The regulatory scheme also provided that parts were not to be fitted to aircraft unless they had been approved by a Licensed Aircraft Maintenance Engineer and a Release Note had been issued by that engineer.
Whilst on the subject of the regulatory background, it is convenient to mention a contention for the appellant which was made in support of the argument that the Director had knowingly exceeded his powers. As his authority for issuing the Airworthiness Directives referred to in para  above requiring recall of parts supplied by Heliparts, the Director has relied upon reg 173 of the Civil Aviation Regulations 1953 (authorising him to require modifications to any components of a particular class of aircraft when he considered any such modification necessary in the interests of safety). When read in conjunction with reg 8A, authorising the promulgation of orders, requirements or instructions, this regulation, on its face, would seem to have been ample authority for the issuance of such Airworthiness Directives. The 1953 Regulations were preserved when the Civil Aviation Act 1990 came into force, first by s 103 and later, when that section was repealed, by s 8 of the 1991 amendment to the principal Act, as further amended in 1993. This was done in order to enable a new system of rules paralleling the US regulatory regime to be gradually put in place. Therefore at the time when the Airworthiness Directives were issued in relation to Heliparts, reg 173 had not been revoked. (Revocation did not happen until 1 April 1997.)
But Ms McDonald QC pointed to s 72I (3A), which was inserted into the 1990 Act and came into force on 13 August 1996. This new subsection gave the Director power, when he believed on reasonable grounds that an unsafe condition existed in any aeronautical product and was likely to exist or develop in any other aeronautical products of the same design, to issue an Airworthiness Directive in the Gazette in respect of such products. It was said for the appellant that the Director was accordingly, at the time when he issued the Airworthiness Directives in relation to Heliparts, limited by s 72I to promulgating general or industry-wide directives. Hence, it was said, he had exceeded his powers in purporting to issue a Directive specific to particular parts supplied on particular occasions by the appellant.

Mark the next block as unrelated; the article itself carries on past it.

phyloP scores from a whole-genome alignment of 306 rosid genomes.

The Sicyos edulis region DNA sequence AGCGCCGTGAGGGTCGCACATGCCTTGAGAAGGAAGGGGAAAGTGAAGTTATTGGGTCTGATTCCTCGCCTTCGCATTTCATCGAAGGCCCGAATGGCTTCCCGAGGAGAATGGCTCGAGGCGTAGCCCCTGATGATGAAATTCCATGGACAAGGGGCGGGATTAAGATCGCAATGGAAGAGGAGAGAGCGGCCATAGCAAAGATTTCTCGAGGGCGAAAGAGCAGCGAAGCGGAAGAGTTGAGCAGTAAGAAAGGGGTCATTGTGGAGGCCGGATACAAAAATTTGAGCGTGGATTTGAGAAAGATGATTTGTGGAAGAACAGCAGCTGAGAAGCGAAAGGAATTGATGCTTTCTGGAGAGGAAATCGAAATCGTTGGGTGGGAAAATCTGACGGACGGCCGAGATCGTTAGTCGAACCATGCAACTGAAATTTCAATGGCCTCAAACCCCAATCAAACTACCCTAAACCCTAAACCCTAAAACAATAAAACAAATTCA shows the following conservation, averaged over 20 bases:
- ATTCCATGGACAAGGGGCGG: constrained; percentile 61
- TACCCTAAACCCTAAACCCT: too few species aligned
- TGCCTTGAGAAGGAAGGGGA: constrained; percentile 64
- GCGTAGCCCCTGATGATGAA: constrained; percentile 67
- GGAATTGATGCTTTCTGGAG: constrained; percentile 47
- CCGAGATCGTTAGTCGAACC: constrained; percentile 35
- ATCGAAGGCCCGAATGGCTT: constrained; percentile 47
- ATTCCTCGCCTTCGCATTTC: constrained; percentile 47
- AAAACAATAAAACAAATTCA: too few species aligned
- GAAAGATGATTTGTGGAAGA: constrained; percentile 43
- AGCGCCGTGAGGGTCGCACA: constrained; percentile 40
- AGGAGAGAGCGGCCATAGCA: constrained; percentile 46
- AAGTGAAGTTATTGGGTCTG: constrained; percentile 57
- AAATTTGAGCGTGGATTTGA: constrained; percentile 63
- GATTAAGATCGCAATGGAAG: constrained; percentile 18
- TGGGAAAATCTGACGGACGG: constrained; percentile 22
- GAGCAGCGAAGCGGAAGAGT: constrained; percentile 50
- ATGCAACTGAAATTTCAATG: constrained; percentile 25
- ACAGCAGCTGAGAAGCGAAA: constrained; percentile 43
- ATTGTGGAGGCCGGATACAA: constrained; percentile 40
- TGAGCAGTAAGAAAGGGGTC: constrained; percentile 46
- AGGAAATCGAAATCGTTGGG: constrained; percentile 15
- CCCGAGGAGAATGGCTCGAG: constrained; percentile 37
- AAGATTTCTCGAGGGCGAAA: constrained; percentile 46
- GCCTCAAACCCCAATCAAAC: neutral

However subs (3A) is expressly subject to subs (2) of the same section which confers on the Director the powers conferred by regulations made under the Act. It would appear to be the case that this was intended to include regulations preserved by a provision in the Act. We do not need to determine this point because even if counsel’s argument had any validity, there is no basis in the evidence for the suggestion that the Director must have appreciated at the time, in October 1996, that he could no longer rely on reg 173 or, in view of the legal complexity of the point, for the suggestion that he and his advisors were negligent in failing to appreciate the (alleged) cessation of the power conferred by the Regulation. Assuming the validity of the legal point, it therefore does not assist the appellant in its attempts to establish either of the torts and can be put to one side.
Following the Opotiki accident the Transport Accident Investigation Commission ("TAIC") investigated. It produced a report on 21 February 1996 which recommended, among other things, that the Director:
Review the current procedures for the procurement of critical aircraft components, with a view to requiring that such components be supplied through an approved distributor or the components’ history be positively established by documentation, before they can be fitted to a certificated aircraft.
The report contained no criticism of the Director’s earlier performance of his functions.